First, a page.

top of page



Breast Cancer Warrior

Stage 4 HER2+



How did you begin your journey:

My journey started at the end of November 2018. I was 48 at the time. I undressed one Saturday evening and suddenly felt a lump in my right breast. My GP looked at it on Monday and wasn't very worried but agreed that I would need a mammogram and scan to rule out cancer. And it was at this appointment, where my world came crashing down. The radiologist was very certain that I had cancer in my right breast - the worst possible news one could ever get!


Fast forward by a week...I had had a biopsy, which confirmed that I had stage 3 cancer. And I had undergone a lumpectomy, during which the cancerous lump and some lymph nodes were removed. The lymph nodes did not contain cancer and the prognosis was looking very good at this point. It looked like I would only need radiation for about 5 weeks and would then be okay. Unbeknown to me, my MRI and CT scan that was done about 4 weeks later, showed a vastly different picture. I was on my own in the surgeon's rooms 2 weeks after the scans when he told me that I in fact had Stage 4 Cancer - it had already spread to the bones in my body (innumerable spots on my hips, spine and ribs). This news was even more devastating. Suddenly 5 weeks of radiation was being replaced with full-on chemotherapy - and my world just stopped turning at this point.... time just stood still.


What type of cancer were you diagnosed with:

I was diagnosed with Stage 4 HER2+ Breast Cancer. This was totally unexpected as I had no-one in my family with a history of cancer.


What treatment did you undergo:

I had 6 months of IV chemo (every 3 weeks) and thereafter another 3 months of a double dose of 2 different IV chemo "cocktails". After 9 months my bone marrow was unfortunately depleted and my blood counts had dropped to way below acceptable levels. It was at this point, after numerous blood-and platelet transfusions, that I got the devastating news that I would need to stop IV chemo treatment. 


From this point onwards, I started taking a big dose of Capexa tablets daily and continued with the 3-weekly Herceptin injection. I have been on this treatment since October 2019.


How long have you been in remission:

The chemo never worked in terms of eradicating the cancer.Over the last 2 and a half years,  all we managed was to keep the cancer from spreading to other parts of my body. I had scans every 3 months and the results were always the same - no change whatsoever. So you can imagine my surprise when I went for my usual 3-monthly scans about 2 months ago (JULY 2021) and my oncologist confirmed that all the cancer spots in my body were "dead" - there was only scar tissue left. This was just after a visit to a Cognitive Behavioural Therapist and Healer - and I know for certain that God healed me through her. A complete miracle! So... I am not in remission just yet - but I am hopeful that in time I will get there. In the meantime my treatment is continuing, to ensure that the cancer doesn't return.


What or who gave you the courage to fight:

I have survived a lot of adversity in my 51 years of life. I have been through divorce, had fertility issues and had suffered 3 consecutive miscarriages with my husband. And as luck would have it, my husband became an alcoholic after suffering a nervous breakdown when my daughter was only 18 months old and he remains an alcoholic to this day. I left my husband and the father of my 10 year old daughter 6 months into my IV chemo journey. I just knew that I needed to do this in order to survive. I believe that all the adversity I experienced throughout my life, built the strength I needed in order to walk this journey. And of course my now 12 year old daughter gives me a reason to fight every single day. She is my everything!! I have had no choice but to fight. Having said that, fighting came very naturally to me. It's just who I am.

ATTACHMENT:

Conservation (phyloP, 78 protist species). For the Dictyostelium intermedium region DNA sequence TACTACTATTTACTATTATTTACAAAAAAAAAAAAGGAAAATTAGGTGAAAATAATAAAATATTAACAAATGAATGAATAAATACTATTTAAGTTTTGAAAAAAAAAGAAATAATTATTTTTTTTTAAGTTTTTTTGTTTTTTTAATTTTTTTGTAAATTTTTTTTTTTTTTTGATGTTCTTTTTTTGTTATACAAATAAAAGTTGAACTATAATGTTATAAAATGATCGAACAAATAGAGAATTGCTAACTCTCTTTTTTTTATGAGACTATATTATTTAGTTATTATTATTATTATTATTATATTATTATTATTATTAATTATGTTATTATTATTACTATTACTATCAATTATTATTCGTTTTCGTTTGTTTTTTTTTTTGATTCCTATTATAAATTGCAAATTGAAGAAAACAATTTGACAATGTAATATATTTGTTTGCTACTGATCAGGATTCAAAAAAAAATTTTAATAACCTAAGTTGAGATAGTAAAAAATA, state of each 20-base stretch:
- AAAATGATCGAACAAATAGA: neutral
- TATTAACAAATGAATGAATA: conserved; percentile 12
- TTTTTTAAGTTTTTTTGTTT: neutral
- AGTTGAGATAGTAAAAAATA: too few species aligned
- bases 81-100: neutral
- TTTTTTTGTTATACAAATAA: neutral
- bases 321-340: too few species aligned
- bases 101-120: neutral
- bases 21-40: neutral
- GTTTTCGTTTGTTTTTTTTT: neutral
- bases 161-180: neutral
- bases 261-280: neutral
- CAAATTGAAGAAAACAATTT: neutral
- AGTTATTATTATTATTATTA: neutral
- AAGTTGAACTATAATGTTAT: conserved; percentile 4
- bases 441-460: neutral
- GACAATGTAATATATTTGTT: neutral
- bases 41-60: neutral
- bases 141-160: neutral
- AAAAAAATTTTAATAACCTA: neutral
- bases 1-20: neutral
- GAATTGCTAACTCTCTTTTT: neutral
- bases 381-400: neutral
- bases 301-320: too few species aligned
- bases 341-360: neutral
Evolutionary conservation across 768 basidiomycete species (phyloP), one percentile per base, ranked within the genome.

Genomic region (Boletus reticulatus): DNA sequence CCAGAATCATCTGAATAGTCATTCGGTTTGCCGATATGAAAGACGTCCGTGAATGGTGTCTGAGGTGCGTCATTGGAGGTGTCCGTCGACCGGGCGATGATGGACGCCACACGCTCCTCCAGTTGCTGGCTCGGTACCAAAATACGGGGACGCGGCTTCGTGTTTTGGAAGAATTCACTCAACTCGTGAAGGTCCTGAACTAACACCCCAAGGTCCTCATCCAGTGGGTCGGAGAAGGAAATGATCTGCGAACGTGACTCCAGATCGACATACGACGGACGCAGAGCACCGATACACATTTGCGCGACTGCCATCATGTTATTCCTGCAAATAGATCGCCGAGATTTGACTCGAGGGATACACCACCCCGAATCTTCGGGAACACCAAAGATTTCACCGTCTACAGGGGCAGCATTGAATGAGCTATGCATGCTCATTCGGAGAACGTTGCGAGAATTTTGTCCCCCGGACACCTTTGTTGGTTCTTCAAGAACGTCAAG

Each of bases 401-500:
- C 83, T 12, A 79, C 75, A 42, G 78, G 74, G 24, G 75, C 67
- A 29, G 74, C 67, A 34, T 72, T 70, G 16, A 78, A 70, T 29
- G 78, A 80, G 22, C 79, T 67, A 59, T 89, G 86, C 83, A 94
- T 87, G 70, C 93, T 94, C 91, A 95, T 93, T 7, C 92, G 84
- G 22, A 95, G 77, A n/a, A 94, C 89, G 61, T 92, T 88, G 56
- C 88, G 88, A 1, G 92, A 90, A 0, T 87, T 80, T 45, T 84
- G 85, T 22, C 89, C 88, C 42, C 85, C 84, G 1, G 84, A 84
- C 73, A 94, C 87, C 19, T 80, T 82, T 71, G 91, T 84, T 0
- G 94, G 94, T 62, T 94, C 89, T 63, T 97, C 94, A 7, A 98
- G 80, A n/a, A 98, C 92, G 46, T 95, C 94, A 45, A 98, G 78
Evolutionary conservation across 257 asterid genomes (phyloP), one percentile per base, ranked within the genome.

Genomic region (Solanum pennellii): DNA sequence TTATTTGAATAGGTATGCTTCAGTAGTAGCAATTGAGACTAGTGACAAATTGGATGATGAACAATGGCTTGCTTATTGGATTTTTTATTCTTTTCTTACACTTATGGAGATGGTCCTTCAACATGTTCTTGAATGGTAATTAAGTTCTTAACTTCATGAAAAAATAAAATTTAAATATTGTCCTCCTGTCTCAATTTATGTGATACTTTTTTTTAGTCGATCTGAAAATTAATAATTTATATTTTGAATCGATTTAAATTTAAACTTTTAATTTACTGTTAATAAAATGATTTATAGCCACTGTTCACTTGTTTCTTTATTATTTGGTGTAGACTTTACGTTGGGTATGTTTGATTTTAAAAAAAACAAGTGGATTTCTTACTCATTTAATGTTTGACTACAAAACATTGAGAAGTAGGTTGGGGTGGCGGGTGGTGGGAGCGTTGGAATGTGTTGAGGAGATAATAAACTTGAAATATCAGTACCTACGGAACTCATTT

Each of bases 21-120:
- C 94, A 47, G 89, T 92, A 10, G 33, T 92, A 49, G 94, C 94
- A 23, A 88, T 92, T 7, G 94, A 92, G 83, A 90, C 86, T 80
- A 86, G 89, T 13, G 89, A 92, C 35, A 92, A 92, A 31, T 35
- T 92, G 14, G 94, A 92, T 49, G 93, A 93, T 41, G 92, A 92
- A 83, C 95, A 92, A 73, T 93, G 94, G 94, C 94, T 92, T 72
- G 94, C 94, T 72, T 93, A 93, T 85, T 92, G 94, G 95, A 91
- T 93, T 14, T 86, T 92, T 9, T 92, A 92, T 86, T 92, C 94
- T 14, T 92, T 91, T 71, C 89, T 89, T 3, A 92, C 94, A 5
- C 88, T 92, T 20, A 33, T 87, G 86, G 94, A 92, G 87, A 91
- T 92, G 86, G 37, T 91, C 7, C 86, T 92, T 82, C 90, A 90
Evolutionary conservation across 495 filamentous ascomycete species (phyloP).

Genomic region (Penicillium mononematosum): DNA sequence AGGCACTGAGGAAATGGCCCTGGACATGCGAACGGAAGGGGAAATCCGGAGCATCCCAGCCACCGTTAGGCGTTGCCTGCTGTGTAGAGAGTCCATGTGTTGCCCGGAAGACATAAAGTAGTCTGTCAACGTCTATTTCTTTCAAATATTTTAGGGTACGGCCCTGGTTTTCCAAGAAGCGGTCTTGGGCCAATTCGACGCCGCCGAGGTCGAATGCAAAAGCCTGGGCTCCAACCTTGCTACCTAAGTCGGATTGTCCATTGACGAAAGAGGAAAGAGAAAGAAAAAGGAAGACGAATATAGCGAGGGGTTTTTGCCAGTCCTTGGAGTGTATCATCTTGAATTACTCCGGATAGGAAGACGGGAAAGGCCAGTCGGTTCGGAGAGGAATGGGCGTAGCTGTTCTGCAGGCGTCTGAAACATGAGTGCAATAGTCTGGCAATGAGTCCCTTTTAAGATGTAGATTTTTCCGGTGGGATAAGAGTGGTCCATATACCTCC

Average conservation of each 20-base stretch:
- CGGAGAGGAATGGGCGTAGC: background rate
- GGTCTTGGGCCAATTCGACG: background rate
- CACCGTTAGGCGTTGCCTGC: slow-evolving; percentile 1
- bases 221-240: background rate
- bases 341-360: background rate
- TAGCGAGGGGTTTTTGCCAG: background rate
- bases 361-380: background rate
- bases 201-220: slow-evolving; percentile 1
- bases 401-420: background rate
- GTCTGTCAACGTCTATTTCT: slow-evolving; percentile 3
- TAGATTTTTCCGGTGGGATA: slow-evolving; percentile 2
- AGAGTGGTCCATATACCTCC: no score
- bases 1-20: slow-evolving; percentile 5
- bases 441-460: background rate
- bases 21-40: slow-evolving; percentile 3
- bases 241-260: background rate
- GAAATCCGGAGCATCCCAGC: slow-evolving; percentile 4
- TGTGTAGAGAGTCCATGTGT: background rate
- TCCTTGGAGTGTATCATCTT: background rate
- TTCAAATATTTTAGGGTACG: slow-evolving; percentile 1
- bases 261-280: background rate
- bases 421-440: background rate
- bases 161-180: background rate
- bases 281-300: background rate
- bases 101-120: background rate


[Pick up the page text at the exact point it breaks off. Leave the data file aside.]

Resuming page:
What advice do you have for other warriors:

Manage your thoughts. Try not to give in to negative thoughts. It is no doubt a very tough journey as a cancer patient and you will experience days where it's impossible to be positive. Allow yourself to feel all the emotions that come with this journey, but don't dwell on it. Move through the emotions and then let it go. I really believe that my positive attitude made my journey a lot easier - the mind is incredibly powerful. Try to feed your mind positive thoughts. And NEVER give up hope.....EVER! 


BUT....most importantly....if you are religious....hold onto your faith. Surrender. Let go and let God! He has already mapped out your journey. Put your faith in Him.


Favourite quote:

"If you cannot find the sunshine, be the sunshine."


Every single person is fighting some or other battle. Even while struggling with adversity, each of us can still be a light in someone else's life. So be THAT person...the one that actually cares and makes a difference!


The person I am today:

I definitely have a very different outlook on life now.....while still going through this journey called life. I've learnt to cherish the little moments...because they actually become the big moments. I try to not sweat the small stuff. And I've learnt to find the beauty in the simple things in life. I've learnt to make the most of every single moment. Because one's whole life can change in a second. And we are not guaranteed tomorrow.


My passion has become to share my story. I believe I was put on this journey and healed, so that I can be a living testimony and my story can give hope to others going through something similar. I am here to remind people that miracles do still exist.


I have attached some pictures to my story that represent different stages of my journey. 

All my love


bottom of page